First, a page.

segovia-castleAnd things got better.  My life got much better, my relationships with others improved.  I was sleeping well.  I felt fit, strong, and healthy in body, mind, and spirit.  And I felt empty inside.  I felt imprisoned in the dark and forbidding fortress of my own mind.  All was not well, and even though a psychiatrist and professional counsellors were telling me that I had made a remarkable recovery, changing my whole life and attitudes around, I felt unfulfilled and empty inside.

It seems that what I needed was an awakening of spirit, an epiphany, an understanding of life’s ultimate questions as they applied to me.  Then, and strangely, out of nowhere, I had a spiritual awakening.  Suddenly I was filled with genuine self-belief and a vision of the future for me.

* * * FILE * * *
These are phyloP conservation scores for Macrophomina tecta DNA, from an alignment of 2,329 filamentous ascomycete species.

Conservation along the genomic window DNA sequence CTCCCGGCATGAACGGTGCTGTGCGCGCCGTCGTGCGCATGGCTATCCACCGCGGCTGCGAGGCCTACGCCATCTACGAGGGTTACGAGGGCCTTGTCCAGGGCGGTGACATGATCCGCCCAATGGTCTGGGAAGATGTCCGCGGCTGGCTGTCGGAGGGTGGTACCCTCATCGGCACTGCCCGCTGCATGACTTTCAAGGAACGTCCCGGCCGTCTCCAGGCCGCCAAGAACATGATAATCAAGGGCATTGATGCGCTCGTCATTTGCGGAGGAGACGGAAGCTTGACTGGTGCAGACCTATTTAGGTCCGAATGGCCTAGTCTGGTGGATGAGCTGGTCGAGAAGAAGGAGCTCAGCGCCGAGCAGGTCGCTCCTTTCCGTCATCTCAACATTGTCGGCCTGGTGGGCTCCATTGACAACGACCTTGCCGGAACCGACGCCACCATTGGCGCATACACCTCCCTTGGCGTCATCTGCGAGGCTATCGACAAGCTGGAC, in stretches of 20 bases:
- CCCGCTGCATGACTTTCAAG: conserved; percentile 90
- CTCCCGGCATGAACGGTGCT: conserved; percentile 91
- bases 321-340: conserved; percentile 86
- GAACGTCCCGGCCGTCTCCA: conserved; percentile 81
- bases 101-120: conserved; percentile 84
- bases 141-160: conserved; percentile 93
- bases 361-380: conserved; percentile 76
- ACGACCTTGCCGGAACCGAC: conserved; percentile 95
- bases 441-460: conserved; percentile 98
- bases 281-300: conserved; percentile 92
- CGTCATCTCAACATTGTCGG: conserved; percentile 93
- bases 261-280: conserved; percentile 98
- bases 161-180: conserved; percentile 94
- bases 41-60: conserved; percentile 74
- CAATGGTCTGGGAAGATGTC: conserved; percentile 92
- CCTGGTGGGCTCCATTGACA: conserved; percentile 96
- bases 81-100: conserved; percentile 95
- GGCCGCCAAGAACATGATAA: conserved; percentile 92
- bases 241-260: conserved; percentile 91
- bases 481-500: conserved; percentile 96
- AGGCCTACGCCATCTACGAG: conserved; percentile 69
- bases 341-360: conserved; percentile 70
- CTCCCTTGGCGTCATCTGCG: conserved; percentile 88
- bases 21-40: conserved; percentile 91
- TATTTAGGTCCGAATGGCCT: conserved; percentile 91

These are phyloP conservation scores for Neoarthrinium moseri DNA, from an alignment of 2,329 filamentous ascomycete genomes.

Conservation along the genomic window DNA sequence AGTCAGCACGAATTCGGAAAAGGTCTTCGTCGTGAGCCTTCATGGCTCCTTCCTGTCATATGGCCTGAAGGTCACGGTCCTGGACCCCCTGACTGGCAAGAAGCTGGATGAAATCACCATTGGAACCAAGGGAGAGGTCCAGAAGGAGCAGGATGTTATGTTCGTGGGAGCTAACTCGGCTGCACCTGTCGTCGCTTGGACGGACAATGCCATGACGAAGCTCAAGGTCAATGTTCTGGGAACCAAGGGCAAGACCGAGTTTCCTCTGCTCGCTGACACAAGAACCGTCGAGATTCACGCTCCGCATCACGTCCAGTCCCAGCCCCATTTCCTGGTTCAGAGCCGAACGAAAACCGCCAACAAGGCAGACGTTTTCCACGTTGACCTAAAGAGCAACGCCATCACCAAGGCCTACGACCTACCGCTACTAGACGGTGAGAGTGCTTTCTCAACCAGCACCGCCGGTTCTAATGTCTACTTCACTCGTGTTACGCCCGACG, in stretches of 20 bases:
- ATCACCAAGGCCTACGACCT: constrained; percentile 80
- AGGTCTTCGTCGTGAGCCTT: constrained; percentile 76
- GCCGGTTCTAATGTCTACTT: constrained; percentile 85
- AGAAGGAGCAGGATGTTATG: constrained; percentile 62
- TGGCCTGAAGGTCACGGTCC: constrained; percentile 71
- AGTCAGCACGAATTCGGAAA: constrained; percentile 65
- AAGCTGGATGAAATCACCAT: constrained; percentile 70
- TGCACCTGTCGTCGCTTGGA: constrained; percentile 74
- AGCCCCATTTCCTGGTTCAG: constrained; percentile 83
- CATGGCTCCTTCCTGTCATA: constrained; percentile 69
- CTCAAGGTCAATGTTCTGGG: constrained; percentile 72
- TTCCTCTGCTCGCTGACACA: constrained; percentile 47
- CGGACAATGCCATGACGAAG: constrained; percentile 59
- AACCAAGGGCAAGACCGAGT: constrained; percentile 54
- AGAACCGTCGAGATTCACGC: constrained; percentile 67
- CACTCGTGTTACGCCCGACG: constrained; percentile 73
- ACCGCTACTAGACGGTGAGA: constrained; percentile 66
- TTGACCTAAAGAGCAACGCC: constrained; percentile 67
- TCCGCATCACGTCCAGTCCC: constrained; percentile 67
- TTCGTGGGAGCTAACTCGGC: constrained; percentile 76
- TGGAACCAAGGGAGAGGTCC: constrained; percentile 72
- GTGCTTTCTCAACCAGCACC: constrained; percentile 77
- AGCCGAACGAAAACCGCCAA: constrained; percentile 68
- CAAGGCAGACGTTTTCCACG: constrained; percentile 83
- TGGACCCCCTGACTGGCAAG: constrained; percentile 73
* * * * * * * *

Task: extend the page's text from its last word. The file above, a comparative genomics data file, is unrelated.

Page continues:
I will not tell you how it happened, or exactly what happened, or why I am now a completely different and much better man than I could ever have hoped to become.  You need to find your own spiritual awakening, and I strongly believe that each man and woman’s connection with ultimate reality will be different, personal, powerful, special, and moving.

I can tell you that I now understand The Divine Mother, my place in the Cosmos, and how to completely love and accept other people.

Alcoholics Anonymous, and other proponents of 12 step recovery programmes probably have it right.  The first step to recovery is fully accepting that you have a problem

Step 1.  We admitted we were powerless over alcohol ~ that our lives had become unmanageable.  ~ Alcoholics Anonymous

I substituted  ‘feelings’ for the word ‘alcohol’ because that was the problem making my life a complete Hell, and I had the first step on the long road to recovery.

I admitted I was powerless over my feelings ~ that my life had become unmanageable.

There is a road to recovery, and it begins with admitting we are ill.

~

P1030116these opinions are mine and mine alone

jack collier

jackcollier7@talktalk.net

Complete Honesty

The truth is rarely pure and never simple.  Oscar Wilde, The Importance of being Earnest